Wednesday, 14 July 2010

Mills & Boon Talk on Page-turning Quality

The RNA Conference at Greenwich was wonderful, to date I have been to three RNA Conferences and this was unquestionably the best so far.   There were so many interesting talks and speakers, the only headache was picking out which of the talks to go to!

Here is a brief summary of one of the Mills & Boon talks.
Mills & Boon’s Executive Editor Tessa Shapcott introduced Sally Williamson and Carly Corcoran for their talk on:

Increasing Your Page-Turning Quality For a 21st Century Audience

Sally and Carly gave an overview of the Romantic Fiction Market. Key points are that 20.5% of fiction books bought retail are romantic fiction. Websites like Amazon mean readers have every book available at their fingertips. E-books are a large growth area, with more e-readers are being bought every day. You can now read on mobile phones, and then there is the Ipad – appealing new technology focussed on reading.

Five Basic Elements that women look for in Romantic Fiction…
Readers are busy, they need quick-fix entertainment that is easy to get hold of. They look for escapism – a complete other world, they want believable, empathetic characters to engage their emotions, and a fast-paced storyline. And, of course, a satisfying ending!

How is this achieved in Series Romance? With new twists on classic themes! Study the various series; each line has something different to offer readers. What emotional issues have you seen handled in new/interesting ways?

Examples of 21st Century emotional issues/themes
• IVF/Designer baby eg Their Newborn Gift, by Nikki Logan
• Choice mum – freezing eggs, sperm donors
• Work/life balance
• Online dating/social networking
• Infidelity
• Heroine as boss or wealthier than hero
• Controversial health issue eg anorexia, or domestic abuse from both sides

Innovate, don’t imitate! Think about your latest story idea…does it fall into the cliché trap? How can you put a fresh spin on it?

The Heroine
• Readers should want to walk in her shoes
• She is inspirational but relatable
• Her hopes and dreams/fears and insecurities should chime with readers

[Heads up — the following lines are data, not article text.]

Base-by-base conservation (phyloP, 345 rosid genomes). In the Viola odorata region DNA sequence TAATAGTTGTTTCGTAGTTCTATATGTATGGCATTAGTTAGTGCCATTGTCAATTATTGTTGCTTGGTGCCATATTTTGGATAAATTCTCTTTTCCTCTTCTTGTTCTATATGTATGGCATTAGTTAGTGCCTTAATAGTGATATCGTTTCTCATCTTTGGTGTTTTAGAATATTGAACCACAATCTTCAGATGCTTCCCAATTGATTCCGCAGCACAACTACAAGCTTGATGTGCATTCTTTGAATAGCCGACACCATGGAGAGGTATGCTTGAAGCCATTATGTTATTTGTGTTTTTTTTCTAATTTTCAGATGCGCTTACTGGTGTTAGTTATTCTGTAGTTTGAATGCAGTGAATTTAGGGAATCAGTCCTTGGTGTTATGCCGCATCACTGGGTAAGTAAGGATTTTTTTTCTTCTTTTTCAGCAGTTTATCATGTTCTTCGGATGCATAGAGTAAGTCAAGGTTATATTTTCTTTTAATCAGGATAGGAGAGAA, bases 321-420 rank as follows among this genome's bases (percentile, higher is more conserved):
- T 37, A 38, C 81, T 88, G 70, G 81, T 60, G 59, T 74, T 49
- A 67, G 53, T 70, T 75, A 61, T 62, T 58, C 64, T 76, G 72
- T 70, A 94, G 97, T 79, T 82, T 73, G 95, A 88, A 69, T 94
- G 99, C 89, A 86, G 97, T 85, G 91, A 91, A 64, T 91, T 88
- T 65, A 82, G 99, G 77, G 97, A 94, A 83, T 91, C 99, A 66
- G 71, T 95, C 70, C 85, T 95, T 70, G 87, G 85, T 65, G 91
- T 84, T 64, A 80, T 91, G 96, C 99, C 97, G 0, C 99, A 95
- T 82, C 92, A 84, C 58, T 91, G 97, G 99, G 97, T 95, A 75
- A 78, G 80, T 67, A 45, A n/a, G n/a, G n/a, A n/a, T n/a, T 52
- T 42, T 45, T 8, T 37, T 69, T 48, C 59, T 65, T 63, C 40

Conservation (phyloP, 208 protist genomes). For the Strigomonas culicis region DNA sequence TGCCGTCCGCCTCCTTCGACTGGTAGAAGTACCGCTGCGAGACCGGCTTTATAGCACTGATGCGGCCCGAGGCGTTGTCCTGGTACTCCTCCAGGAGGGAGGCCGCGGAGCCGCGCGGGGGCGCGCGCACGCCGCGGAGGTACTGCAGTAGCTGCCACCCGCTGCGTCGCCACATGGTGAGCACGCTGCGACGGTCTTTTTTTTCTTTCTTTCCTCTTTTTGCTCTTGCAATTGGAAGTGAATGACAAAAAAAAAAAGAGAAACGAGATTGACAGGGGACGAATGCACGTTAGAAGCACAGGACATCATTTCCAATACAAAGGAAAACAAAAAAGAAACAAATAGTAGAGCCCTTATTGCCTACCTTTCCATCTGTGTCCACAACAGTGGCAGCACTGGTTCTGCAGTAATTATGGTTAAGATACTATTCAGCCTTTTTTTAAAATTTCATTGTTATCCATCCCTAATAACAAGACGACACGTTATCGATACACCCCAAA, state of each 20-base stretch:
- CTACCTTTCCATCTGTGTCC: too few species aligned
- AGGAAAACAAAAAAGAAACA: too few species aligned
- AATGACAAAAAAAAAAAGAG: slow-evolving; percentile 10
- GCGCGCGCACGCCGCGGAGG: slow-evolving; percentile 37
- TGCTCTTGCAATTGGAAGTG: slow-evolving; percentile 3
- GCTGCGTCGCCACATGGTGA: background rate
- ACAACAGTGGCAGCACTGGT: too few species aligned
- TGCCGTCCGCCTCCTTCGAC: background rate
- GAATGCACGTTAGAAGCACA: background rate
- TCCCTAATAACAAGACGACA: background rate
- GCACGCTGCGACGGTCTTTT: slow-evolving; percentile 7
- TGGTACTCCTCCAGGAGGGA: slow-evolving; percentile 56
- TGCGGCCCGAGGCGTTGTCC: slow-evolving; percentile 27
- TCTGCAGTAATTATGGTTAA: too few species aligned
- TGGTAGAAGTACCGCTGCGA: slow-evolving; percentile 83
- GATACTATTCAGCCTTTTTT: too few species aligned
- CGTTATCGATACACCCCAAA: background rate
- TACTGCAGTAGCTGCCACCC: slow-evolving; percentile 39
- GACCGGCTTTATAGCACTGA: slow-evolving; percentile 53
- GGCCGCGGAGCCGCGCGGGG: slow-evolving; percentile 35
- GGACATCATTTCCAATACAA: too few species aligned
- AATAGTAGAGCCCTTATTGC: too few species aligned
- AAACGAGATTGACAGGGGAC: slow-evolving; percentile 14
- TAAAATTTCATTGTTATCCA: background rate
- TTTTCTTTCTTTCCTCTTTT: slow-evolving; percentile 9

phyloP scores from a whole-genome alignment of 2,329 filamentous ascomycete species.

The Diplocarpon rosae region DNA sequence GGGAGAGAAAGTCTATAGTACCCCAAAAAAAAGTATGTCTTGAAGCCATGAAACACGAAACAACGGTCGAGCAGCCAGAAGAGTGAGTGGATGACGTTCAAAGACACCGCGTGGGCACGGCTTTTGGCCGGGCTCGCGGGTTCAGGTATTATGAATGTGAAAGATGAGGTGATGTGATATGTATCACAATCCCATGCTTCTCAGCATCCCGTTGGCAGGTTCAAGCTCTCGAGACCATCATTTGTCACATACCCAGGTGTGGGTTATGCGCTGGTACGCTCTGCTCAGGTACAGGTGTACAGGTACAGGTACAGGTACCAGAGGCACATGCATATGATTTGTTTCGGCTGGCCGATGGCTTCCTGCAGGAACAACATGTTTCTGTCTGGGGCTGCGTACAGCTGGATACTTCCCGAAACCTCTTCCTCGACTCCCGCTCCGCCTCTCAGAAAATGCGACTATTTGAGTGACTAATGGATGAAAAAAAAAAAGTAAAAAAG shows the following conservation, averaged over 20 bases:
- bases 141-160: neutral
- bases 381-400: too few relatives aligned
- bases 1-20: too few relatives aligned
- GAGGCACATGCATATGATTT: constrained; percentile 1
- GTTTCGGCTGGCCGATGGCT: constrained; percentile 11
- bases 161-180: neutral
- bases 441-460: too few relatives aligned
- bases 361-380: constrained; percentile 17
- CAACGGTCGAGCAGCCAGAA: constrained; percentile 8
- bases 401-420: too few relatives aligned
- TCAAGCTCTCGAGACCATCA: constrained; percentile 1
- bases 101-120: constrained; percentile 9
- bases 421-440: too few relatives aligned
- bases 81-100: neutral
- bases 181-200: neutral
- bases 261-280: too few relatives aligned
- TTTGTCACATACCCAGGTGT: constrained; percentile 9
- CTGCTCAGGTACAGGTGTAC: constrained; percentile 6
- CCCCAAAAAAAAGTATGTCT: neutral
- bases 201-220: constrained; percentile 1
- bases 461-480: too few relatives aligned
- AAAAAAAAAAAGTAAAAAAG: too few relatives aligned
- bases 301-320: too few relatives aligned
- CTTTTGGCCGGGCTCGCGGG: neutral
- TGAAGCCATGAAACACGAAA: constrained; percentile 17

• She doesn’t have to be perfect – M & B heroines can have bad hair days!
• She can be the boss, or the PA, the surgeon or the nurse
• She is independent, and has strength of character
• She doesn’t need a man to rescue her – but he’ll make the journey more fun!

The Hero
• He is successful and wealthy
• He is driven, he knows what – and who – he wants and how to get it!
• He has integrity and honour
• He answers only to himself!
• He is dangerously attractive
But he’s…
• Tameable
• Not a chauvinist – he encourages the heroine to spread her wings
• In touch with his emotions
• A family man – he’ll change the baby and pick the kids up from school!

A snappy opening chapter is vital. Know your hero and heroines and get them together ASAP; keep the focus on the developing romance. Give readers a tantalising taste of the emotional conflict and get the sparks of attraction flying! Backstory should be unfolded gradually. Use dialogue – let characters speak for themselves. Keep minor characters to a minimum and end on a climax – leave readers wanting more!

Three Things to Remember
• Commercial awareness of the Romance market is crucial
• Women want the same in their romances, but presented in a new way
• Keep your finger on the pulse – innovate, don’t imitate!

3 comments:

Sally Clements said...

Excellent post, Carol! As a writer who didn't make the RNA conference, thank you very much for posting it!

Carol Townend said...

You are most welcome, Sally. The main challenge was getting the talk boiled down to 500 words. Summary is not exactly my thing!

Romy said...

A great post Carol. You summed up the talk very well and even though I attended the talk I'm bookmarking your blog so I can keep reminding myself to innovate!